elderberry


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el·der·ber·ry

 (ĕl′dər-bĕr′ē)
n.
1. Any of various shrubs or small trees of the genus Sambucus, having clusters of small white flowers and small red or purplish-black berrylike fruit. Also called elder2.
2. The fruit of certain of these plants, used to make wine or preserves.

elderberry

(ˈɛldəˌbɛrɪ)
n, pl -ries
1. (Plants) the berry-like fruit of the elder, used for making wines, jellies, etc
2. (Plants) another name for elder11

el•der•ber•ry

(ˈɛl dərˌbɛr i, -bə ri)

n., pl. -ries.
1. the berry of the elder, used in making wine and jelly.
[1400–50]
ThesaurusAntonymsRelated WordsSynonymsLegend:
Noun1.elderberry - a common shrub with black fruit or a small tree of Europe and Asiaelderberry - a common shrub with black fruit or a small tree of Europe and Asia; fruit used for wines and jellies
elderberry bush, elder - any of numerous shrubs or small trees of temperate and subtropical northern hemisphere having white flowers and berrylike fruit
2.elderberry - berrylike fruit of an elder used for e.g. wines and jellies
edible fruit - edible reproductive body of a seed plant especially one having sweet flesh
American elder, black elderberry, Sambucus canadensis, sweet elder - common elder of central and eastern North America bearing purple-black berries; fruit used in wines and jellies
drupe, stone fruit - fleshy indehiscent fruit with a single seed: e.g. almond; peach; plum; cherry; elderberry; olive; jujube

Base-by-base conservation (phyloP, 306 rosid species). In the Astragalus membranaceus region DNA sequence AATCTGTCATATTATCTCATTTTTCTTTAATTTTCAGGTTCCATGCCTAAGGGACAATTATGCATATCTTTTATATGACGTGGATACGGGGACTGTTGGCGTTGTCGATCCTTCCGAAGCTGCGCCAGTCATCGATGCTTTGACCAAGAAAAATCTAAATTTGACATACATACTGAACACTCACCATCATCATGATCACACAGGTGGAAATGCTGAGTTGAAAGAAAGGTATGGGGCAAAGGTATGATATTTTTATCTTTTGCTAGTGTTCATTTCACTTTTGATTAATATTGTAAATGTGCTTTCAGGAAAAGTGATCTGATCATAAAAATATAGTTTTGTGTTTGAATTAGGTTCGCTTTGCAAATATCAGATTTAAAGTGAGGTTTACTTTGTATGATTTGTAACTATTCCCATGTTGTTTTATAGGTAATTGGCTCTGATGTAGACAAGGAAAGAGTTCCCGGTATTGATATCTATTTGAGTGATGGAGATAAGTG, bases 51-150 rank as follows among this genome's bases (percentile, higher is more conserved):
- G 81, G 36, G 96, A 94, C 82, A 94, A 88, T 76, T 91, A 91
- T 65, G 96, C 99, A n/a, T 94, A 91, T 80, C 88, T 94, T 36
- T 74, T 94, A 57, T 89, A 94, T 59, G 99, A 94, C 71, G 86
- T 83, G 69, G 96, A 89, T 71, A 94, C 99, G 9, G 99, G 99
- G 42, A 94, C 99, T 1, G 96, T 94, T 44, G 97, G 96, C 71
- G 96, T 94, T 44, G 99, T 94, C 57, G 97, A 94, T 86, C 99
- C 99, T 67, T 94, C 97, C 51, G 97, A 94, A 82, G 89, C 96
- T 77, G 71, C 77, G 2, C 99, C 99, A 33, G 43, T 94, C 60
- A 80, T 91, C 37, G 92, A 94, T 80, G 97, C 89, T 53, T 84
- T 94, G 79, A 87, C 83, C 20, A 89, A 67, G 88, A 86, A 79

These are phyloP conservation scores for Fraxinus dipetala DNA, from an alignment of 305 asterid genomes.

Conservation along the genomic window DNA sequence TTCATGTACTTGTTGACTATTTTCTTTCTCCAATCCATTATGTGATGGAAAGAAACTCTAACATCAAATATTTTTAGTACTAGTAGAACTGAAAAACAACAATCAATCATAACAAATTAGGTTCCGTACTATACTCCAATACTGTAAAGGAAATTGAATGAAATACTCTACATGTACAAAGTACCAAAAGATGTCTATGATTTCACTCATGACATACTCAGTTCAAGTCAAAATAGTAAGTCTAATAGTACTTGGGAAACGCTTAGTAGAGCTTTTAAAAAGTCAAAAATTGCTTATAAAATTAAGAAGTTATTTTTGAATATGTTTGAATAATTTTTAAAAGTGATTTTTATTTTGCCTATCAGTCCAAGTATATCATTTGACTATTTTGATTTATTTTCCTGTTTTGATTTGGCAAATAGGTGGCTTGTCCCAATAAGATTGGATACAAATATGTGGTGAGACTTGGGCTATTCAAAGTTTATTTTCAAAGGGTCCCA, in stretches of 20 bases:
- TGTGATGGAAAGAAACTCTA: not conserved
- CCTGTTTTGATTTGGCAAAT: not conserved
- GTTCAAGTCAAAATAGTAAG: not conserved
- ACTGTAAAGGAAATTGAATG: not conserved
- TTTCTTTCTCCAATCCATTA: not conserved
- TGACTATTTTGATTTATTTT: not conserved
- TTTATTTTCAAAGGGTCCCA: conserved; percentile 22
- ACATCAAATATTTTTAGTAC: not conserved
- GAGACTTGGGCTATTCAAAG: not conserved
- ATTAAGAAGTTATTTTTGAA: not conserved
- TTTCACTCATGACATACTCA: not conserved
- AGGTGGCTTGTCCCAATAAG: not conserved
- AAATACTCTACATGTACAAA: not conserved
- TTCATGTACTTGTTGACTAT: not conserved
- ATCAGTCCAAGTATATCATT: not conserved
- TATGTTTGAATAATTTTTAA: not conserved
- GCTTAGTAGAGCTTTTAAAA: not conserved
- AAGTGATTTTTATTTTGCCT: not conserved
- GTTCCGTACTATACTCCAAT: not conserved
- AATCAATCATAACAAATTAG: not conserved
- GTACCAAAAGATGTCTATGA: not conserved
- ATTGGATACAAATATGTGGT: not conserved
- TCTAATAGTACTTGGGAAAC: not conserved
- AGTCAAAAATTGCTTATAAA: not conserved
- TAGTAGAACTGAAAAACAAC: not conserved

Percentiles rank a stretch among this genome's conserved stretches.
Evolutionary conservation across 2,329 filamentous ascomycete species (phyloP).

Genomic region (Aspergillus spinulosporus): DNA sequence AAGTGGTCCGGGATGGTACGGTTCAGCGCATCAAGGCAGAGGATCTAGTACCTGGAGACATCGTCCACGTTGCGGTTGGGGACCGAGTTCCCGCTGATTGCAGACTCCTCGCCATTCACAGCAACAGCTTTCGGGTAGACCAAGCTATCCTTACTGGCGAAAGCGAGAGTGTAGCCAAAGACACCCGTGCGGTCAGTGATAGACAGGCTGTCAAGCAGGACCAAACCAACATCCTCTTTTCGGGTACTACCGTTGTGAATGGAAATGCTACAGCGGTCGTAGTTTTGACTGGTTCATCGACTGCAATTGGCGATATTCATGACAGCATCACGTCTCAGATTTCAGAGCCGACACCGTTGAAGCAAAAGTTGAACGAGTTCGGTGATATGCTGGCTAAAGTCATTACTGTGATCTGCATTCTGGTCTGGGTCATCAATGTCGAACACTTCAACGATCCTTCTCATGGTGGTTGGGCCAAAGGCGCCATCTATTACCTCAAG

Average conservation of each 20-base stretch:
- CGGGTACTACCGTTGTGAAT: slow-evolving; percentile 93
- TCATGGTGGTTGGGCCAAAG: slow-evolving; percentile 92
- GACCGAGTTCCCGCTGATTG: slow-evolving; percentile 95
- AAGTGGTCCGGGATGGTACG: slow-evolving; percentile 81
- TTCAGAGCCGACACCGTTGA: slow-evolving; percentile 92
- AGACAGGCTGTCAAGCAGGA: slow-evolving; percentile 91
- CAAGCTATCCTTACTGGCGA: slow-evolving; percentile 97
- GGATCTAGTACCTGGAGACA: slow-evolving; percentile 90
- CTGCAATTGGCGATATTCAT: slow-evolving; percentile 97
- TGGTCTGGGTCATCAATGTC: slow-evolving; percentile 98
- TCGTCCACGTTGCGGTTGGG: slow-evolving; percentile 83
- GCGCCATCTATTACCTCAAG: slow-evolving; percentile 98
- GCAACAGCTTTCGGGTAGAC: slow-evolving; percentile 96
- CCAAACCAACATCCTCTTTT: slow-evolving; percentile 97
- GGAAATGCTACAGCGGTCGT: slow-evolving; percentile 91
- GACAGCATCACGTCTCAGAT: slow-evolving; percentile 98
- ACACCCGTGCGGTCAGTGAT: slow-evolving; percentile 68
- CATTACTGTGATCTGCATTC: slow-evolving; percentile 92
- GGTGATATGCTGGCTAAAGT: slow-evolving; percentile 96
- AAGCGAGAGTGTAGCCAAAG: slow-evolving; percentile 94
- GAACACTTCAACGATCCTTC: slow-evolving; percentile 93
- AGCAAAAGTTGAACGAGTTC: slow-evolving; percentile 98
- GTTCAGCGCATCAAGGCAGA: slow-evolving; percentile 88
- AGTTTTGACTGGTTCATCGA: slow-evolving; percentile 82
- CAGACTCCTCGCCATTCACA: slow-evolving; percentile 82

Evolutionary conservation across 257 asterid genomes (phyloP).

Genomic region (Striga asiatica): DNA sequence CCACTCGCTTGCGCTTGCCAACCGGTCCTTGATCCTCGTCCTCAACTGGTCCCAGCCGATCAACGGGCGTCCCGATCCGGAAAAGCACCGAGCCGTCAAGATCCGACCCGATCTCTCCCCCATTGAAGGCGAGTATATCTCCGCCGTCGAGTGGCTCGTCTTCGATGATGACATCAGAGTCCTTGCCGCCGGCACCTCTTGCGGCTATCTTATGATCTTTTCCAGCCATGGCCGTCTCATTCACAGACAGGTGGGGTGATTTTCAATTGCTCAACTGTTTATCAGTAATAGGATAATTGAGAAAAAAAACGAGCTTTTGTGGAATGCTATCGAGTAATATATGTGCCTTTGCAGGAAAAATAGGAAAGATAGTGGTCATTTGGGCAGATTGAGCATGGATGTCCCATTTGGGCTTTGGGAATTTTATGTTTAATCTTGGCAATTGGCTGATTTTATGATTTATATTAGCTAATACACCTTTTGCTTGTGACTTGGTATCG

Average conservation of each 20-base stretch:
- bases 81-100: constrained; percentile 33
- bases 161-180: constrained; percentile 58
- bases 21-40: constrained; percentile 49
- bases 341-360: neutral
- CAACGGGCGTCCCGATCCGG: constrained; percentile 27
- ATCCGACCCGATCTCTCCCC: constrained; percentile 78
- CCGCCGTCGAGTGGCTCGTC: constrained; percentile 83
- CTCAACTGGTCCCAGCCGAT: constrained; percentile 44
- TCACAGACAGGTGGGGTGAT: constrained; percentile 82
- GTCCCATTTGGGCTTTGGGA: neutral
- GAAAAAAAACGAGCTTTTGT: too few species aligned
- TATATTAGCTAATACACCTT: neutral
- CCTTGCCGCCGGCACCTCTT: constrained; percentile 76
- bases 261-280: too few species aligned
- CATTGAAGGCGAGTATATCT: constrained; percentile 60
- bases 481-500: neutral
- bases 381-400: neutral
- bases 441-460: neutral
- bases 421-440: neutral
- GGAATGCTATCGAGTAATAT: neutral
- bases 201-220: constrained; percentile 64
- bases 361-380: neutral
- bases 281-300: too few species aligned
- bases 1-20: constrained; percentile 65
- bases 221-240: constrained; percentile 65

Translations
bodza
ニワトコ
hyll
soc
bezeg
fläderfläderbär

elderberry

[ˈeldəˌberɪ]
A. Nbaya f del saúco
B. CPD elderberry wine Nvino m de saúco

elderberry

[ˈɛldərbɛri] n
(= berry) → baie f de sureau
(= tree) → sureau m

elderberry

nHolunderbeere f; elderberry wineHolunderwein m

elderberry

[ˈɛldəˌbɛrɪ] n (fruit) → bacca di sambuco; (tree) = elder
References in classic literature ?
An elderberry hobbled across the walk, and stood chatting with some young quinces, and they all had crutches.
One's delight in an elderberry bush overhanging the confused leafage of a hedgerow bank, as a more gladdening sight than the finest cistus or fuchsia spreading itself on the softest undulating turf, is an entirely unjustifiable preference to a nursery-gardener, or to any of those regulated minds who are free from the weakness of any attachment that does not rest on a demonstrable superiority of qualities.
Elderberry is generally a non-toxic plant however it contains cyanogenic glycosides that are converted to hydrogen cyanide during digestion; the consumption of immature plants or high quantities of fruits may cause nausea, vomiting and diarrhoea.
Based on the traditional American South's sweet tea, this tea is blended with black tea (Assam) and filled with luscious berry notes with elderberry, hibiscus, rosehips and pineapple.
400g elderberries (loads of these currently growing wild) 200ml cider vinegar 90g sugar How to make: For the elderberry vinegar, first boil the vinegar and pour it over the elderberries.
For example, elderberries are available from late summer and are popular for making jam and wine while elderberry flowers can be used for making cordial in spring.
Mitigation Requirements : Mitigation will be required for the loss of heritage trees, impacts associated with the Valley Elderberry Longhorn Beetle resulting from transplanting elderberry plants within the project footprint, and effects to seasonal wetlands.
For the vinegar: Combine elderberry flowers (no branches) and vinegar in a non-reactive container.
a small collection of poems by Marina Tsvetaeva, Dark Elderberry Branch,
Here are two more ways to use elderberry juice, from Carla Emery's Encyclopedia of Country Living.
The card closes with an A5 contestforwhich Elderberry Gizmo (T1)isfanciedto return towinningways.
Elderberry - A number of important compounds are found in elderberry including anthocyanins, which are powerful antioxidants.